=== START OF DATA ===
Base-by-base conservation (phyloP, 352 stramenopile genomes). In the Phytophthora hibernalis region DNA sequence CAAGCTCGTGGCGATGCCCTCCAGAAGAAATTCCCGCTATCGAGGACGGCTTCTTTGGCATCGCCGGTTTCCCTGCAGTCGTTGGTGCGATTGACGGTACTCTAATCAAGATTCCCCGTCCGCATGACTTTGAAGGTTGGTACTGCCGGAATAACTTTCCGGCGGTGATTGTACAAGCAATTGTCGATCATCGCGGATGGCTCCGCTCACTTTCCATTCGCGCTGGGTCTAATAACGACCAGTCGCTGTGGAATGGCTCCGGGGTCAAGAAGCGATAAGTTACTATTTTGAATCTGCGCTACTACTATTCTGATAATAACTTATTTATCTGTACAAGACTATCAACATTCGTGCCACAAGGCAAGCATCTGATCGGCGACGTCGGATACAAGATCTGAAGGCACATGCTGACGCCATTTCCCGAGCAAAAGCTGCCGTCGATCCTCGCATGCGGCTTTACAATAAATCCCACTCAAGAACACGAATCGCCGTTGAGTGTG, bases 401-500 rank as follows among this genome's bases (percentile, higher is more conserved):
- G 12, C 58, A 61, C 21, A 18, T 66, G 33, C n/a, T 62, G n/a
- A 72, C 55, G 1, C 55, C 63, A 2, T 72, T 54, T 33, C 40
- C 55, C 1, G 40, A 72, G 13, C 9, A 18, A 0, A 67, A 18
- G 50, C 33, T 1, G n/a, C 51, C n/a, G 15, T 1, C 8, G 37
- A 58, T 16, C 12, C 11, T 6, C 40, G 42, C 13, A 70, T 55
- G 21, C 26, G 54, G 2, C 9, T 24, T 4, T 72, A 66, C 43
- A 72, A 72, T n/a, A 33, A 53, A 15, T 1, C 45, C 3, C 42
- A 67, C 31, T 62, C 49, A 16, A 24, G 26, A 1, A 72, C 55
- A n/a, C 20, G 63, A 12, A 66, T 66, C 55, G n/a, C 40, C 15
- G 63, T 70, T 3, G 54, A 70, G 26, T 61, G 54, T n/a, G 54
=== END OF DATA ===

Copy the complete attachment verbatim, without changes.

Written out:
Base-by-base conservation (phyloP, 352 stramenopile genomes). In the Phytophthora hibernalis region DNA sequence CAAGCTCGTGGCGATGCCCTCCAGAAGAAATTCCCGCTATCGAGGACGGCTTCTTTGGCATCGCCGGTTTCCCTGCAGTCGTTGGTGCGATTGACGGTACTCTAATCAAGATTCCCCGTCCGCATGACTTTGAAGGTTGGTACTGCCGGAATAACTTTCCGGCGGTGATTGTACAAGCAATTGTCGATCATCGCGGATGGCTCCGCTCACTTTCCATTCGCGCTGGGTCTAATAACGACCAGTCGCTGTGGAATGGCTCCGGGGTCAAGAAGCGATAAGTTACTATTTTGAATCTGCGCTACTACTATTCTGATAATAACTTATTTATCTGTACAAGACTATCAACATTCGTGCCACAAGGCAAGCATCTGATCGGCGACGTCGGATACAAGATCTGAAGGCACATGCTGACGCCATTTCCCGAGCAAAAGCTGCCGTCGATCCTCGCATGCGGCTTTACAATAAATCCCACTCAAGAACACGAATCGCCGTTGAGTGTG, bases 401-500 rank as follows among this genome's bases (percentile, higher is more conserved):
- G 12, C 58, A 61, C 21, A 18, T 66, G 33, C n/a, T 62, G n/a
- A 72, C 55, G 1, C 55, C 63, A 2, T 72, T 54, T 33, C 40
- C 55, C 1, G 40, A 72, G 13, C 9, A 18, A 0, A 67, A 18
- G 50, C 33, T 1, G n/a, C 51, C n/a, G 15, T 1, C 8, G 37
- A 58, T 16, C 12, C 11, T 6, C 40, G 42, C 13, A 70, T 55
- G 21, C 26, G 54, G 2, C 9, T 24, T 4, T 72, A 66, C 43
- A 72, A 72, T n/a, A 33, A 53, A 15, T 1, C 45, C 3, C 42
- A 67, C 31, T 62, C 49, A 16, A 24, G 26, A 1, A 72, C 55
- A n/a, C 20, G 63, A 12, A 66, T 66, C 55, G n/a, C 40, C 15
- G 63, T 70, T 3, G 54, A 70, G 26, T 61, G 54, T n/a, G 54